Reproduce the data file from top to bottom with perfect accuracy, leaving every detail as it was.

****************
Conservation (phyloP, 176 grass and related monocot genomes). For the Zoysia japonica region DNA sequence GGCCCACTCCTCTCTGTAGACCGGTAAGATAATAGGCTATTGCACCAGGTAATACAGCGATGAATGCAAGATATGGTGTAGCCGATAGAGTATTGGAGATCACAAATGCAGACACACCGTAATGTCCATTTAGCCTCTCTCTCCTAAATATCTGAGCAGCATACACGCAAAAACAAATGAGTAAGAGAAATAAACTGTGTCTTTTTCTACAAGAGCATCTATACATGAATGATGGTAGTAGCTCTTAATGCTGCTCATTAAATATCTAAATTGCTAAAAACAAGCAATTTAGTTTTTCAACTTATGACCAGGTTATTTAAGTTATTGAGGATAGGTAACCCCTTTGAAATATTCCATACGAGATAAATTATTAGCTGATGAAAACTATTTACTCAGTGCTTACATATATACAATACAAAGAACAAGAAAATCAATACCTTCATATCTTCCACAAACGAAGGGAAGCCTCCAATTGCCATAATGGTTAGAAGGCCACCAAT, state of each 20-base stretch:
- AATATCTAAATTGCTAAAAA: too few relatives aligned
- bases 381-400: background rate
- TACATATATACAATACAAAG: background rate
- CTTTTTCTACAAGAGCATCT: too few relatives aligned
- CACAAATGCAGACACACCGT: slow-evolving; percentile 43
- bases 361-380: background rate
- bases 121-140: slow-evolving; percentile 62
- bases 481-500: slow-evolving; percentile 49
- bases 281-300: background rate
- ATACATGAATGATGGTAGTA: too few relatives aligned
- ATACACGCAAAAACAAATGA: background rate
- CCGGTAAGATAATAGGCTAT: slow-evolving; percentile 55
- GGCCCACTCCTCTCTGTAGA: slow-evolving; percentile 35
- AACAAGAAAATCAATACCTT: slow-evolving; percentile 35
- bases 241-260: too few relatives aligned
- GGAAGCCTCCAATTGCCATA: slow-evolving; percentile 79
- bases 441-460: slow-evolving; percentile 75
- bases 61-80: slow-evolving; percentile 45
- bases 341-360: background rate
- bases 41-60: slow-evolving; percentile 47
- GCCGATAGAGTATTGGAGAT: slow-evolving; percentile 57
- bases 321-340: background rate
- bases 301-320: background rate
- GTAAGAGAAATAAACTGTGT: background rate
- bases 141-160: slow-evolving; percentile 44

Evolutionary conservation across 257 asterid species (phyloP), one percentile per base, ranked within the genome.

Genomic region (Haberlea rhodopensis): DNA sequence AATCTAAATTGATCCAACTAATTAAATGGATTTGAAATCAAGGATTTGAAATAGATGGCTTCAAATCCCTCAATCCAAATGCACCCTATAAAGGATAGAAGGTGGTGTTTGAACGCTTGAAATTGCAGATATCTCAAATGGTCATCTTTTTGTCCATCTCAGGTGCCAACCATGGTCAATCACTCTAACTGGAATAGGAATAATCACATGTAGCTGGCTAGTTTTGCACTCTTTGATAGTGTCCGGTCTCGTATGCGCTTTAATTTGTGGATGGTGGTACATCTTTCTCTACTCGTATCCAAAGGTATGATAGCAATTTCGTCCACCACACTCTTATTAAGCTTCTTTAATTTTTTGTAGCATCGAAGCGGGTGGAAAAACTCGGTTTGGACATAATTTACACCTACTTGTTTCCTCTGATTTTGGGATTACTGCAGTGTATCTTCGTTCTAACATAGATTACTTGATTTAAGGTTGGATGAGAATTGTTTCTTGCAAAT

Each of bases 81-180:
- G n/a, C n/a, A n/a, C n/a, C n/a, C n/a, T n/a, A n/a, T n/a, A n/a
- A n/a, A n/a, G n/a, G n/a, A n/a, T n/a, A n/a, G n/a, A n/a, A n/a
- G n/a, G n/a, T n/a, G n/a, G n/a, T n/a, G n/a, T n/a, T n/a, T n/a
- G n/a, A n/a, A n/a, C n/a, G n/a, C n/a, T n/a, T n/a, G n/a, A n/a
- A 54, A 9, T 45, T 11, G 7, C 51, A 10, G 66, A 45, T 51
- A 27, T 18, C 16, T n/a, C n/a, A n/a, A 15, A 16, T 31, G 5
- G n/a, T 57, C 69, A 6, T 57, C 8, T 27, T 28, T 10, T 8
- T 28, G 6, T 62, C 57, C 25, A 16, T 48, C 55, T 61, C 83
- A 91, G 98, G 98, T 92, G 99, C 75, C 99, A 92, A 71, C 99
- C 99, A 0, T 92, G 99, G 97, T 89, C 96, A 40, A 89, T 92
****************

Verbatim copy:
Conservation (phyloP, 176 grass and related monocot genomes). For the Zoysia japonica region DNA sequence GGCCCACTCCTCTCTGTAGACCGGTAAGATAATAGGCTATTGCACCAGGTAATACAGCGATGAATGCAAGATATGGTGTAGCCGATAGAGTATTGGAGATCACAAATGCAGACACACCGTAATGTCCATTTAGCCTCTCTCTCCTAAATATCTGAGCAGCATACACGCAAAAACAAATGAGTAAGAGAAATAAACTGTGTCTTTTTCTACAAGAGCATCTATACATGAATGATGGTAGTAGCTCTTAATGCTGCTCATTAAATATCTAAATTGCTAAAAACAAGCAATTTAGTTTTTCAACTTATGACCAGGTTATTTAAGTTATTGAGGATAGGTAACCCCTTTGAAATATTCCATACGAGATAAATTATTAGCTGATGAAAACTATTTACTCAGTGCTTACATATATACAATACAAAGAACAAGAAAATCAATACCTTCATATCTTCCACAAACGAAGGGAAGCCTCCAATTGCCATAATGGTTAGAAGGCCACCAAT, state of each 20-base stretch:
- AATATCTAAATTGCTAAAAA: too few relatives aligned
- bases 381-400: background rate
- TACATATATACAATACAAAG: background rate
- CTTTTTCTACAAGAGCATCT: too few relatives aligned
- CACAAATGCAGACACACCGT: slow-evolving; percentile 43
- bases 361-380: background rate
- bases 121-140: slow-evolving; percentile 62
- bases 481-500: slow-evolving; percentile 49
- bases 281-300: background rate
- ATACATGAATGATGGTAGTA: too few relatives aligned
- ATACACGCAAAAACAAATGA: background rate
- CCGGTAAGATAATAGGCTAT: slow-evolving; percentile 55
- GGCCCACTCCTCTCTGTAGA: slow-evolving; percentile 35
- AACAAGAAAATCAATACCTT: slow-evolving; percentile 35
- bases 241-260: too few relatives aligned
- GGAAGCCTCCAATTGCCATA: slow-evolving; percentile 79
- bases 441-460: slow-evolving; percentile 75
- bases 61-80: slow-evolving; percentile 45
- bases 341-360: background rate
- bases 41-60: slow-evolving; percentile 47
- GCCGATAGAGTATTGGAGAT: slow-evolving; percentile 57
- bases 321-340: background rate
- bases 301-320: background rate
- GTAAGAGAAATAAACTGTGT: background rate
- bases 141-160: slow-evolving; percentile 44

Evolutionary conservation across 257 asterid species (phyloP), one percentile per base, ranked within the genome.

Genomic region (Haberlea rhodopensis): DNA sequence AATCTAAATTGATCCAACTAATTAAATGGATTTGAAATCAAGGATTTGAAATAGATGGCTTCAAATCCCTCAATCCAAATGCACCCTATAAAGGATAGAAGGTGGTGTTTGAACGCTTGAAATTGCAGATATCTCAAATGGTCATCTTTTTGTCCATCTCAGGTGCCAACCATGGTCAATCACTCTAACTGGAATAGGAATAATCACATGTAGCTGGCTAGTTTTGCACTCTTTGATAGTGTCCGGTCTCGTATGCGCTTTAATTTGTGGATGGTGGTACATCTTTCTCTACTCGTATCCAAAGGTATGATAGCAATTTCGTCCACCACACTCTTATTAAGCTTCTTTAATTTTTTGTAGCATCGAAGCGGGTGGAAAAACTCGGTTTGGACATAATTTACACCTACTTGTTTCCTCTGATTTTGGGATTACTGCAGTGTATCTTCGTTCTAACATAGATTACTTGATTTAAGGTTGGATGAGAATTGTTTCTTGCAAAT

Each of bases 81-180:
- G n/a, C n/a, A n/a, C n/a, C n/a, C n/a, T n/a, A n/a, T n/a, A n/a
- A n/a, A n/a, G n/a, G n/a, A n/a, T n/a, A n/a, G n/a, A n/a, A n/a
- G n/a, G n/a, T n/a, G n/a, G n/a, T n/a, G n/a, T n/a, T n/a, T n/a
- G n/a, A n/a, A n/a, C n/a, G n/a, C n/a, T n/a, T n/a, G n/a, A n/a
- A 54, A 9, T 45, T 11, G 7, C 51, A 10, G 66, A 45, T 51
- A 27, T 18, C 16, T n/a, C n/a, A n/a, A 15, A 16, T 31, G 5
- G n/a, T 57, C 69, A 6, T 57, C 8, T 27, T 28, T 10, T 8
- T 28, G 6, T 62, C 57, C 25, A 16, T 48, C 55, T 61, C 83
- A 91, G 98, G 98, T 92, G 99, C 75, C 99, A 92, A 71, C 99
- C 99, A 0, T 92, G 99, G 97, T 89, C 96, A 40, A 89, T 92